Released in December 1970, Peter Green’s debut solo album after leaving Fleetwood Mac can be considered a complete mess or a musical masterpiece. On first listen the album appears to be a collection of noises randomly sewn together to form an album but in reality The End Of The Game gives you an insight into Green’s mental state at this point in his life. The result is an explosive yet underrated album that certainly deserves more attention than it receives.
Bottoms Up is the opening track which begins with a long fade in and laid back riffs by Green while using his wah pedal to great affect. The song builds and builds from there with the plodding yet aggressive bass and pounding drums pushing Green to his very best. What can be best described as a hard blues jam, the song is anything but short of greatness, with Green firing on all cylinders and treating us all to some of his very best playing. Things quieten down in the middle of the song but that doesn’t last long as the band builds again before slowly fading out to bring things to an end. Songs like this are right up my street because, as I’ve said time and time again in previous articles, jamming really brings out the best in people and that’s what happens here. Timeless Time in comparison is the complete opposite musically. A short number at only two and a half minutes long, the song is full of atmospheric sounds and tones which really sounds fantastic after Bottoms Up.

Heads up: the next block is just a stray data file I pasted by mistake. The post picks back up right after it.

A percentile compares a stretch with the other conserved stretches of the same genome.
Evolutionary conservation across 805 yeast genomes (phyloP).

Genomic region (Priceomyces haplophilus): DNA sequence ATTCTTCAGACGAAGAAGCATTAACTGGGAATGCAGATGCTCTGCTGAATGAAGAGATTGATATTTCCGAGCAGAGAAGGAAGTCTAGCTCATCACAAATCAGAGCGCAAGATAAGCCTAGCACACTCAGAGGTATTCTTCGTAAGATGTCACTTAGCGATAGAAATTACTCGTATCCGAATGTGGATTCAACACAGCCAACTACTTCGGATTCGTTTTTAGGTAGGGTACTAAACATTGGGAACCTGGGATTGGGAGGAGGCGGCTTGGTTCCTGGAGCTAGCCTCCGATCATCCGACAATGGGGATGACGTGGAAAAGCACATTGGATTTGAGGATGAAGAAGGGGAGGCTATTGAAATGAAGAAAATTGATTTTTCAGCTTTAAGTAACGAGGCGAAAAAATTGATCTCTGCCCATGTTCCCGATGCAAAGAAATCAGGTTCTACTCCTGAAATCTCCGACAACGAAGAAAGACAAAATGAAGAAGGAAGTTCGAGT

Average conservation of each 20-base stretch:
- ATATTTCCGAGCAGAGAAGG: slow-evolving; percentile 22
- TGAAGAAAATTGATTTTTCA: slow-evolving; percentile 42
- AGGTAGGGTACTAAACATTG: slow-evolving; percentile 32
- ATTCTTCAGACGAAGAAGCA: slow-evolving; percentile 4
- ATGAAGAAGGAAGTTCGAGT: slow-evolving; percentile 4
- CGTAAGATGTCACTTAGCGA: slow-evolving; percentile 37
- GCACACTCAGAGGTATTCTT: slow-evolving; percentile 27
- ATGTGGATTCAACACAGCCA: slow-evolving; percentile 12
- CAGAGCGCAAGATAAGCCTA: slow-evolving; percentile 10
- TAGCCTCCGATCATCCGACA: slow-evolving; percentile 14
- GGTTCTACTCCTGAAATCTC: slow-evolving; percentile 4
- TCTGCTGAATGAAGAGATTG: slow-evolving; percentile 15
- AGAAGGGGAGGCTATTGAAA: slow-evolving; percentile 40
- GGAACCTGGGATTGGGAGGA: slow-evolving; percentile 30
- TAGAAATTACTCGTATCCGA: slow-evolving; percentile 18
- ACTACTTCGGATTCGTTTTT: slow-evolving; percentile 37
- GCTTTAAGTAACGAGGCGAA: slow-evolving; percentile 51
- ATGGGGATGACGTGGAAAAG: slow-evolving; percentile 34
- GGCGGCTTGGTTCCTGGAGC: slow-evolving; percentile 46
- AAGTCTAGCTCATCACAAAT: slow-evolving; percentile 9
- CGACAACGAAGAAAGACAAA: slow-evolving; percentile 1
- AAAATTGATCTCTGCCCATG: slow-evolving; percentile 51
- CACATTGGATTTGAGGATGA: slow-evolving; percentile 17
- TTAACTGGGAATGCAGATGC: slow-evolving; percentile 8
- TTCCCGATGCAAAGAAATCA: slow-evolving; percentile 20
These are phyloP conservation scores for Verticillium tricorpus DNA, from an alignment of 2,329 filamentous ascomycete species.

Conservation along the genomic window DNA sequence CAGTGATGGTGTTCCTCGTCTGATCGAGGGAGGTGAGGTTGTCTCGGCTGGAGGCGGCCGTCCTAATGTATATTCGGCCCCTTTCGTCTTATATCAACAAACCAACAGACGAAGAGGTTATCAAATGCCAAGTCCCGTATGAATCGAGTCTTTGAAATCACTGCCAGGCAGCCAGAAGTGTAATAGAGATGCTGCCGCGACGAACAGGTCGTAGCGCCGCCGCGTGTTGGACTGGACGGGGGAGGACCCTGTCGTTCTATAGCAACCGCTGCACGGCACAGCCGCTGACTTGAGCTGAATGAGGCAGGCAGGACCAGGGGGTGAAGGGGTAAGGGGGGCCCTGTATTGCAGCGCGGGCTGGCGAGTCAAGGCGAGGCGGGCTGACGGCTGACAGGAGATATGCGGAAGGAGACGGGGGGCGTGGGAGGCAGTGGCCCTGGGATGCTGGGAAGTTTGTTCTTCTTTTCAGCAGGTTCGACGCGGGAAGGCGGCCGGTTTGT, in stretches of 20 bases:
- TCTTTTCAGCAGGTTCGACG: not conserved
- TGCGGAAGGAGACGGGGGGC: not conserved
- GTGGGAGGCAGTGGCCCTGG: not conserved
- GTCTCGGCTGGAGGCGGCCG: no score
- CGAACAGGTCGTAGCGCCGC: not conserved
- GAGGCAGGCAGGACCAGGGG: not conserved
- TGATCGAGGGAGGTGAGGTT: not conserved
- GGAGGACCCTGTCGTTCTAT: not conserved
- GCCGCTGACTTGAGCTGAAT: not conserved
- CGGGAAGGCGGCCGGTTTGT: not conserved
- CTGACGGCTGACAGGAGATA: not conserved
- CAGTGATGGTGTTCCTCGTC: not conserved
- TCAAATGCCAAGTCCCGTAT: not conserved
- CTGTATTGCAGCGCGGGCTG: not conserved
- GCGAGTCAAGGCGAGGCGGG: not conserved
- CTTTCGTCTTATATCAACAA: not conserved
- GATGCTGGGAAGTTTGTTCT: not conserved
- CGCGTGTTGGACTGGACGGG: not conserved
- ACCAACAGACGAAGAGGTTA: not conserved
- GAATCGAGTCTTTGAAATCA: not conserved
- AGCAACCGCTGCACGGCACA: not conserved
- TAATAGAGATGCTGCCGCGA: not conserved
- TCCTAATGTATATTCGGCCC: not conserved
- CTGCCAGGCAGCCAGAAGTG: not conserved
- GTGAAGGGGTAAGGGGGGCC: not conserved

- Bottoms Up
- Timeless Time
- Descending Scale
- Burnt Foot
- Hidden Depth
- The End Of The Game
Descending Scale is more of a jazz based number and upon close listen it appears Green plays something reminiscent to the riff from Layla by Derek and the Dominos a few times around the 1:30 mark. Coincidence of course because this album was recorded a few months before Derek and the Dominos hit the studio in Miami to record their album. But this song certainly is the most…interesting on the album, to put it lightly. The next song is Burnt Foot which is dominated by a drum solo by Godfrey Maclean which Green on guitar and Alex Dmochowski on bass jam around brilliantly to create a very dark sounding riff. It’s followed by Hidden Depth which contains some absolutely stunning guitar playing from Peter Green to create a really laid back, smooth and calm song, especially compared to a few of the previous songs on the album. It’s a really nice moment on the album and the presence of a piano adds another dimension to the song and the album as a whole.
The final song is the title track, The End Of The Game, which takes things back to the explosive nature of the opening song. Green’s guitar is yet again played through a wah pedal and that paired with reverb creates some fine moments and exciting riffs. The song starts out fairly timid but by the two minute mark all hell breaks loose and the whole band take off. To many it may sound like each musician is playing their own thing to create a musical mess and to be honest, that’s exactly what happens here. But Green stays in control and brings the song and the album to a gentle finish with some quieter guitar lines. It’s an interesting album closer which in a way sums up perfectly what the album is about.
Overall it’s a pretty good album. It’s by no means Green’s finest moment as a guitarist but his playing is as good as it ever was and the jam based tracks open him up as a musician more than any structured song could, especially at this point after his departure from Fleetwood Mac. There are better albums to listen to but if you want an insight into one of Britain’s finest blues guitarists it really is a must listen.